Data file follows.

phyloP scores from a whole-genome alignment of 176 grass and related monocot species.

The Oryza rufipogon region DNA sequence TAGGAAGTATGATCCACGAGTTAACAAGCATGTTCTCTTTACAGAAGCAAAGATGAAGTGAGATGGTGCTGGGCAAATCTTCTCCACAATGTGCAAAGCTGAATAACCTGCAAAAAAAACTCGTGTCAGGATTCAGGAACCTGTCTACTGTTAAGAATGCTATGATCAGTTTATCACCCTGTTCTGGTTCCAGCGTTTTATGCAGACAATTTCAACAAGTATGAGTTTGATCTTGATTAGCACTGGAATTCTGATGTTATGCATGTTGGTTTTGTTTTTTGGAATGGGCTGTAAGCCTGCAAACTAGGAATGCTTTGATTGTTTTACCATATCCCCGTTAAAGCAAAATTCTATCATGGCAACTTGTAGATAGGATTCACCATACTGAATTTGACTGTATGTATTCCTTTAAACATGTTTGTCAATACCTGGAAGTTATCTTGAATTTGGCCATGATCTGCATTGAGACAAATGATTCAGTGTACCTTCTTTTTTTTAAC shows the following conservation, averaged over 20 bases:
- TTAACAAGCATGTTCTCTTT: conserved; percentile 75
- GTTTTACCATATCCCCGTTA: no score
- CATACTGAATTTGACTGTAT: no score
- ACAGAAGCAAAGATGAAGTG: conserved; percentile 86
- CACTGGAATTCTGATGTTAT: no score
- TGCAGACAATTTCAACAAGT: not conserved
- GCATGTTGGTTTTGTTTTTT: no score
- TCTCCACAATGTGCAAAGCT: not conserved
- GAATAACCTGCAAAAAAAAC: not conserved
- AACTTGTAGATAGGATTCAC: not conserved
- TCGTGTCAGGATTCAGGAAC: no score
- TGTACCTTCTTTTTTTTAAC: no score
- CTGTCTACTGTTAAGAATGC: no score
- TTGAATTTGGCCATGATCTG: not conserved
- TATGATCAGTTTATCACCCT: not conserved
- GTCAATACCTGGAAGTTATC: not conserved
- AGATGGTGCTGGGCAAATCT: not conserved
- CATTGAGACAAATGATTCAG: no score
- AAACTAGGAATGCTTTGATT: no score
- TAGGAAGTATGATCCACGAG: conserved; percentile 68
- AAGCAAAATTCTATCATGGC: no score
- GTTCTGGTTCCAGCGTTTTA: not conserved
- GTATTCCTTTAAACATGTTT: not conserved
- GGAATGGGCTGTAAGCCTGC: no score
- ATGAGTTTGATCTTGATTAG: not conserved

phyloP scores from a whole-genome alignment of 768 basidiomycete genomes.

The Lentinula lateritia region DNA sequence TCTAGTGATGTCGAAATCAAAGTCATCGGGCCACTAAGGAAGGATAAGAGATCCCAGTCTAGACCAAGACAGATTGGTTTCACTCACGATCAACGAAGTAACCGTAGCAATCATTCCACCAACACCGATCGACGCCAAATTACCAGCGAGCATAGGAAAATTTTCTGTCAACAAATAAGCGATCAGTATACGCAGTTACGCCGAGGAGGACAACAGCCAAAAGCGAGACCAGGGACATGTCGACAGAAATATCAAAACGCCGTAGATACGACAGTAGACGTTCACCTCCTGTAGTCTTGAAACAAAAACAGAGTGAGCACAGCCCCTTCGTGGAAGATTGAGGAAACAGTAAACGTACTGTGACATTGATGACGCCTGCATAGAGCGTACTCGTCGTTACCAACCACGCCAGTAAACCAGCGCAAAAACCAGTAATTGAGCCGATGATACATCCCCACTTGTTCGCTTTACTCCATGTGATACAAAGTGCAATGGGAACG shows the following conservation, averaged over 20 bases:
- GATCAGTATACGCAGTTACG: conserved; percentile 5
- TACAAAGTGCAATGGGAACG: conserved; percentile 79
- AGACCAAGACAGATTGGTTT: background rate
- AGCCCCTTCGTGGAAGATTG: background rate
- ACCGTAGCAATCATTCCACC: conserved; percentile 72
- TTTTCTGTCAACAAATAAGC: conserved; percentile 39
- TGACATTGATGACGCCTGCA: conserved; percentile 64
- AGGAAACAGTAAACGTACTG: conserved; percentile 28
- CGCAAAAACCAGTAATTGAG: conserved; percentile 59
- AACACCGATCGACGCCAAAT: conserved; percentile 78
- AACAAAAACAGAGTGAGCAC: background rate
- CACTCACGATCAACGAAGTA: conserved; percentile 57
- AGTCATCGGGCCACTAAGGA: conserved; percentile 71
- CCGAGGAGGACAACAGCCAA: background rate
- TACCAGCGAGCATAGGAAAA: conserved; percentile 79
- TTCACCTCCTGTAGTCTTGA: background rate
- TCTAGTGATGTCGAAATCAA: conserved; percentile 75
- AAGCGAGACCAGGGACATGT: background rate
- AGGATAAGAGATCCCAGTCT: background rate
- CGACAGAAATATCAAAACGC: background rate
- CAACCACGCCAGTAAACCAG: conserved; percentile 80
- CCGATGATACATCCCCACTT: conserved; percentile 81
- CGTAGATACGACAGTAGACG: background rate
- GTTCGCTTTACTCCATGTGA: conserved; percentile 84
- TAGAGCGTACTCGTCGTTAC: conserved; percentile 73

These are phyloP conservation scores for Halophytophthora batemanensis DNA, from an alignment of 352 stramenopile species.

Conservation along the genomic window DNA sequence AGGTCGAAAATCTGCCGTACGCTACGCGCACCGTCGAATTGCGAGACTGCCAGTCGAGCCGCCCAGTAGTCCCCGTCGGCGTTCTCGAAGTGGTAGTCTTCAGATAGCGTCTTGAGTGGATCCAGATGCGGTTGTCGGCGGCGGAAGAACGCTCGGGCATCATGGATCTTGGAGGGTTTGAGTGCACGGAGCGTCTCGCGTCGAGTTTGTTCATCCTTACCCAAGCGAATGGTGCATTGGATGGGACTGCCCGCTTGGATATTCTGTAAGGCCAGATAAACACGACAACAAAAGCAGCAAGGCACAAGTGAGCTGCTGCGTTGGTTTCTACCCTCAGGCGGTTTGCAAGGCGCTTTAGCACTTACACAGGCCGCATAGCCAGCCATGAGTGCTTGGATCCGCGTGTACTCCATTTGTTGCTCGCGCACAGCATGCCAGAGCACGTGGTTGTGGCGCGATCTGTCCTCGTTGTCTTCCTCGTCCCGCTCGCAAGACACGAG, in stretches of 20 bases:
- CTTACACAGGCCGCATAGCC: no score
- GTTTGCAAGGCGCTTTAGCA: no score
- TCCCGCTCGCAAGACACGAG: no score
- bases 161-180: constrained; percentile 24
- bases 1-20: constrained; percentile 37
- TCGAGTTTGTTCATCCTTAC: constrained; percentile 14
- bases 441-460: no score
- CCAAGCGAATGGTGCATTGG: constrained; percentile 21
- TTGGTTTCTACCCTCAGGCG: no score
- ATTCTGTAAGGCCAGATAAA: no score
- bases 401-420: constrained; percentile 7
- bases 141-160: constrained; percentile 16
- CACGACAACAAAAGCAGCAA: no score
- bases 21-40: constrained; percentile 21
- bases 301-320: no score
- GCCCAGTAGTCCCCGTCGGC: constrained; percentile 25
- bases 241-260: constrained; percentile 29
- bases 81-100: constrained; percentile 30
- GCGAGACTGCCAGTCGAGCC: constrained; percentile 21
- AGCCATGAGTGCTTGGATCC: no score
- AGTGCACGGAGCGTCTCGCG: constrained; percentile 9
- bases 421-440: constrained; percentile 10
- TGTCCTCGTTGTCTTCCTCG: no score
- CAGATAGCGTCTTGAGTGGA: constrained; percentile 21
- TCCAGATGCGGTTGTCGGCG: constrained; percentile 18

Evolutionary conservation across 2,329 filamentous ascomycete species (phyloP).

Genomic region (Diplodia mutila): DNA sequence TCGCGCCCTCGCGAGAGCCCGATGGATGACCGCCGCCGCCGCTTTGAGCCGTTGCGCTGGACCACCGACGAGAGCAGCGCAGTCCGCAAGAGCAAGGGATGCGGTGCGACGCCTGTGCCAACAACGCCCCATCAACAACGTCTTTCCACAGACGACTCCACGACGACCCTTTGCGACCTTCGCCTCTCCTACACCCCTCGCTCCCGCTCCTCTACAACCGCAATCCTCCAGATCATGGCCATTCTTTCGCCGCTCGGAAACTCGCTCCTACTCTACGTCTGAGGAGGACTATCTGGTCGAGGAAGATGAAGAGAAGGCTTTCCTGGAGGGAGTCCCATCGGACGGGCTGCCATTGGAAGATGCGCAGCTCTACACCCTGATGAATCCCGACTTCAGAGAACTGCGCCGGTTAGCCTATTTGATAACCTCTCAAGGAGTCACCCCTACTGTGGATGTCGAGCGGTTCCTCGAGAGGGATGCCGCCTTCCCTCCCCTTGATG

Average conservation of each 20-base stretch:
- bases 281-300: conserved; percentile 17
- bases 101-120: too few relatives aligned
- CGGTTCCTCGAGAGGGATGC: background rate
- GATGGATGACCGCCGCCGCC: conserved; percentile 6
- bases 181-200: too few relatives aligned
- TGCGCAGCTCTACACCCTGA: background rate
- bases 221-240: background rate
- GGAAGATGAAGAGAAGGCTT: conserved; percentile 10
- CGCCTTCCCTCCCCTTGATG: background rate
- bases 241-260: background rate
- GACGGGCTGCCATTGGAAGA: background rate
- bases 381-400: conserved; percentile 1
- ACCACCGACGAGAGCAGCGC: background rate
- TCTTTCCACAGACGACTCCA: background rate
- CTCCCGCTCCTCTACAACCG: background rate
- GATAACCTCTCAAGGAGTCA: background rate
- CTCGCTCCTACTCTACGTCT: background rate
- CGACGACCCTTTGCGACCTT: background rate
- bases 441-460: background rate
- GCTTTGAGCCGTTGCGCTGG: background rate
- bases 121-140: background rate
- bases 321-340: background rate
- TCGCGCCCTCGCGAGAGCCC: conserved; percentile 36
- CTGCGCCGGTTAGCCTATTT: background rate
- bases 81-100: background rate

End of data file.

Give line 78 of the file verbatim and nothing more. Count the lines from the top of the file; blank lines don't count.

- bases 421-440: constrained; percentile 10